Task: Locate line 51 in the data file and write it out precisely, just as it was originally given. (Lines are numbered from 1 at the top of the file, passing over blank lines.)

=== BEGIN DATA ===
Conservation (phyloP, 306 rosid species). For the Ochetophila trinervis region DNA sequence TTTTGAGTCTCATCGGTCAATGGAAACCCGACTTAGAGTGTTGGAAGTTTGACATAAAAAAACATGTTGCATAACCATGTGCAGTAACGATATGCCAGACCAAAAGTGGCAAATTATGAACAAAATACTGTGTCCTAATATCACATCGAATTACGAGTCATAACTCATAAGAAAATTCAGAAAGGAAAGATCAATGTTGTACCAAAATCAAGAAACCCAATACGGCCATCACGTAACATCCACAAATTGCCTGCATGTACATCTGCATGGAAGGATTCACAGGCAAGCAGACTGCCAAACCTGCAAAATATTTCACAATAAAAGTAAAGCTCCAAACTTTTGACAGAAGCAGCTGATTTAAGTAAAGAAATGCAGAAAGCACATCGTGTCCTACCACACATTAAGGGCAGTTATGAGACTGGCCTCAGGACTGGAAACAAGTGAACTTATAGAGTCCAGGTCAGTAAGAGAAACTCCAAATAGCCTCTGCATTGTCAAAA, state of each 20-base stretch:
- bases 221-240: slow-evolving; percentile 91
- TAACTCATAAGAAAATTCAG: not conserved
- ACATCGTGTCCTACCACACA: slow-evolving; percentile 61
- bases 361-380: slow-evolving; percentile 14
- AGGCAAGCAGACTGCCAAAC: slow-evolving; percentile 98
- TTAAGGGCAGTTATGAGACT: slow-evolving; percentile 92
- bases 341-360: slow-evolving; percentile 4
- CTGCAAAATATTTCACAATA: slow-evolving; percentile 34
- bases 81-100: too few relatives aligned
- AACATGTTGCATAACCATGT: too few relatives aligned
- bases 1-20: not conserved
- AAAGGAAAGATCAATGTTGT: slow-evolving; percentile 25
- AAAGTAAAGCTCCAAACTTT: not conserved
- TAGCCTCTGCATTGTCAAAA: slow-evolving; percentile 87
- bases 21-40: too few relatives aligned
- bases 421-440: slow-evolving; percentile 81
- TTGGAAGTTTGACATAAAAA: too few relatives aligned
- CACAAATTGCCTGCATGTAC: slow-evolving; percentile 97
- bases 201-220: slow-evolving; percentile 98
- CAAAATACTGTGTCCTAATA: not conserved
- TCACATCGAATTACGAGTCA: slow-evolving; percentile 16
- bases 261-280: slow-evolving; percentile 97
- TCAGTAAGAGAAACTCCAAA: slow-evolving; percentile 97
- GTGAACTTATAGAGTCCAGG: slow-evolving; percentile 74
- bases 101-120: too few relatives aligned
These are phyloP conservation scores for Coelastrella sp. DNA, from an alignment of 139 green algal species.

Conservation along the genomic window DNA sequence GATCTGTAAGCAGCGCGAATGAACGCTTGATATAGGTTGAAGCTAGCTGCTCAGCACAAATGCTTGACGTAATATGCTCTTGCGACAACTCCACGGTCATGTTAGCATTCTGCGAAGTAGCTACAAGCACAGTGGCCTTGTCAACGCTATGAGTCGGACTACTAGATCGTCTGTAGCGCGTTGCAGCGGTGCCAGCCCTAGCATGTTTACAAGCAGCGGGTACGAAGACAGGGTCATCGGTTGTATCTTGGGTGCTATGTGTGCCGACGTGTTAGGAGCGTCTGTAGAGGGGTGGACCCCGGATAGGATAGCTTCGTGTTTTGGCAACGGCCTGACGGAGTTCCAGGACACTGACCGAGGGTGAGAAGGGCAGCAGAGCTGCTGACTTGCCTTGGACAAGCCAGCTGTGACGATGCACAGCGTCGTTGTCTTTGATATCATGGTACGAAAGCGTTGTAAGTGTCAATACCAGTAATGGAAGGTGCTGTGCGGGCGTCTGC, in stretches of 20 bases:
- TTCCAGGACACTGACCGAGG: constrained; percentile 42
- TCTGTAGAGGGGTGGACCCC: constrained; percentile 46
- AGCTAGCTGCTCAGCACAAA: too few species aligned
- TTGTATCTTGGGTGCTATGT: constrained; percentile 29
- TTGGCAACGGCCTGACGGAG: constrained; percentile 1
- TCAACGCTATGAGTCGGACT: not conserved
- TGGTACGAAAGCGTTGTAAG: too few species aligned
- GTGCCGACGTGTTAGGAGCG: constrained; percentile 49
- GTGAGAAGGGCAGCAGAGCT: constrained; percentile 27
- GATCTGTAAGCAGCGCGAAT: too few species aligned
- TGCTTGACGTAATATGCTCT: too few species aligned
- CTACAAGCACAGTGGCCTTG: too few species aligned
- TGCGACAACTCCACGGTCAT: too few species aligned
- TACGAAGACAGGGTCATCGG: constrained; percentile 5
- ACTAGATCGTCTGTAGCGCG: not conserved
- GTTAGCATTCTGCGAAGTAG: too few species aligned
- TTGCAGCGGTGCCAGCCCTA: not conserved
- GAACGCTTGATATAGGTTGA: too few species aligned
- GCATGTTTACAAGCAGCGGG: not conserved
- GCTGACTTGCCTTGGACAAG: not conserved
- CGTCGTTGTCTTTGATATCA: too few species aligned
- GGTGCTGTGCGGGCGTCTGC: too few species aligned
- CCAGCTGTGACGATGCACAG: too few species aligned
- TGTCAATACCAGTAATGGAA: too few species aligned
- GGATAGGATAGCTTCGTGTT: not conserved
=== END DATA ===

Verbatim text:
- CCAGCTGTGACGATGCACAG: too few species aligned